Krystal shakes her head. “Not really. No.”

“What was that smell?”

“It wasn’t pot,” Krystal says with the air of someone who’s been invited to those sorts of parties more recently than Carrie. “Just cigarettes.”

Carries sighs. “I’ll call DCF to update them he’s almost ready. His mother’s been cleared to retain custody. They did their home visit last week.”

Krystal half-turns her chair to look at Carrie. “That’s a good thing, isn’t it?”

Shrugging. “She’s not ready.”

The nurse cannot be more than twenty-two or -three, but she shakes her head sagely, swivels to her computer. “No one ever is.”

* * *

Carrie plans to take Finn the night his mother stays in the hospital, so it will be clear the woman is at least partly to blame. There are security cameras, of course, but Carrie knows how to avoid them, how to get on and off the floor without being seen or scanning her badge. The wards empty out after eight, when visiting hours end. Night shift staffing is sparse. And Finn’s room is in the quiet part of the hall. She can sneak in and out, Carrie is almost certain, if she times it right.

Just after his midnight vitals offers the best window. It’s possible no one will even realize he’s gone until four. The methadone has likely made Finn’s mother a heavy sleeper, and Carrie is not worried she will wake the woman. She’s far more concerned Finn will start crying when she slips him into her bag.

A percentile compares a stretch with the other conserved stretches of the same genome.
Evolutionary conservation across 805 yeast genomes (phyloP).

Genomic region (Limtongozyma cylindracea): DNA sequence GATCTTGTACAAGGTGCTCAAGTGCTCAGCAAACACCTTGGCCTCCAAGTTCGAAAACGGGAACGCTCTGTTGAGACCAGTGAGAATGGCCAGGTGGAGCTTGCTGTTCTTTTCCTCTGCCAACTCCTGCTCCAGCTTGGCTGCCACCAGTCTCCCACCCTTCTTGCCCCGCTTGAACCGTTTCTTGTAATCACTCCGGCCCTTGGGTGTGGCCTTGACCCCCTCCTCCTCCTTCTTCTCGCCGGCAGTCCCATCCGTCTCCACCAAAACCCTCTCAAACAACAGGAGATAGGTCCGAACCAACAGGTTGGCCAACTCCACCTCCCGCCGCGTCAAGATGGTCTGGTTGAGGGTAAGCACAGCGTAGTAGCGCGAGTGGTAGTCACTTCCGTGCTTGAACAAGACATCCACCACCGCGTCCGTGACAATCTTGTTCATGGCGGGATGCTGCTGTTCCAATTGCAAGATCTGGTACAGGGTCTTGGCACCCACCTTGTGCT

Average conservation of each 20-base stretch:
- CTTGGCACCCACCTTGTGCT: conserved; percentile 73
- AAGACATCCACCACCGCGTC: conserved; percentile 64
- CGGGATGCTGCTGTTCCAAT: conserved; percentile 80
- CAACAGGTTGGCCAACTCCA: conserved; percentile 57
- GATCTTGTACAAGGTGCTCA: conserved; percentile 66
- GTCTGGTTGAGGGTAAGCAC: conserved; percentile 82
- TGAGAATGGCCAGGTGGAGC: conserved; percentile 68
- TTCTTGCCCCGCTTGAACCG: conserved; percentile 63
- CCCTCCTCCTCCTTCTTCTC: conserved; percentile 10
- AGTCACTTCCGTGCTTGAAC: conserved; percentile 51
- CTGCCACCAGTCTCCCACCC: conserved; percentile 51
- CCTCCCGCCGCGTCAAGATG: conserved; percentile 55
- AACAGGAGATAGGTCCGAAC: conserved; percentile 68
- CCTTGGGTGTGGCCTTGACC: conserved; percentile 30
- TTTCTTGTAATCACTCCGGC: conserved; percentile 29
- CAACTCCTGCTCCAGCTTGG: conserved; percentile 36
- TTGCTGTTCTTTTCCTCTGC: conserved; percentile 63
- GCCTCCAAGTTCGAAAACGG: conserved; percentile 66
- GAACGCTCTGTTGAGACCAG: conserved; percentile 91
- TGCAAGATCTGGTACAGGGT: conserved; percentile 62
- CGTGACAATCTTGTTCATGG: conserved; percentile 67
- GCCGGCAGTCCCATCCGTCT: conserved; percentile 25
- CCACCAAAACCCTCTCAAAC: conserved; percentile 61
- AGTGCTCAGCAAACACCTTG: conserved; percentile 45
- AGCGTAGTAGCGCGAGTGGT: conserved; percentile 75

Carrie goes to Target and buys diapers, bottles, a tin of powdered formula. She is careful to pay cash.

* * *

The following day, the boy is named Albert, after his grandfather, who died in Iraq.

“It took a while for his dad to come around,” his mother tells Carrie. She unfolds a fresh diaper. “He was set on Stannis, from Game of Thrones. But we couldn’t have that, now, could we?”

She wipes Albert’s bum and kisses his bare belly with a casual familiarity that makes Carrie flinch.

“Does he look like his dad?” Carrie asks, her voice shaking. She already knows the answer.

The woman laughs. “It’s pretty freaky. But my dad, Albert, he’s in there, too.”

Carrie looks at the infant’s snub nose and pursed lips. There is an entire family history written on his face, but it does not belong to her and neither does he. She will donate the formula and diapers to the women’s shelter.

It takes some time for her to speak. “Home the day after tomorrow, right? Congratulations.”

“I’m not ready,” Finn’s mother confesses softly.

In his crib, Albert stirs, and Carrie steps backward through the door. “No one ever is.”

© Meghan MacLean Weir

Meet the Author

Meghan MacLean Weir

Meghan MacLean Weir was raised in the rectory of her father’s church in Southbridge, Massachusetts, and later moved with her family to Buffalo, New York. She is the author of the Alex Award-winning novel, THE BOOK OF ESSIE, which was published by Knopf in 2018 and was a finalist for the New England Book Award. She holds degrees from Princeton and Oxford Universities and works as a pediatrician in the Boston area. Her memoir Between Expectations: Lessons from a Pediatric Residency chronicles her years in training at Boston Medical Center and Boston Children’s Hospital.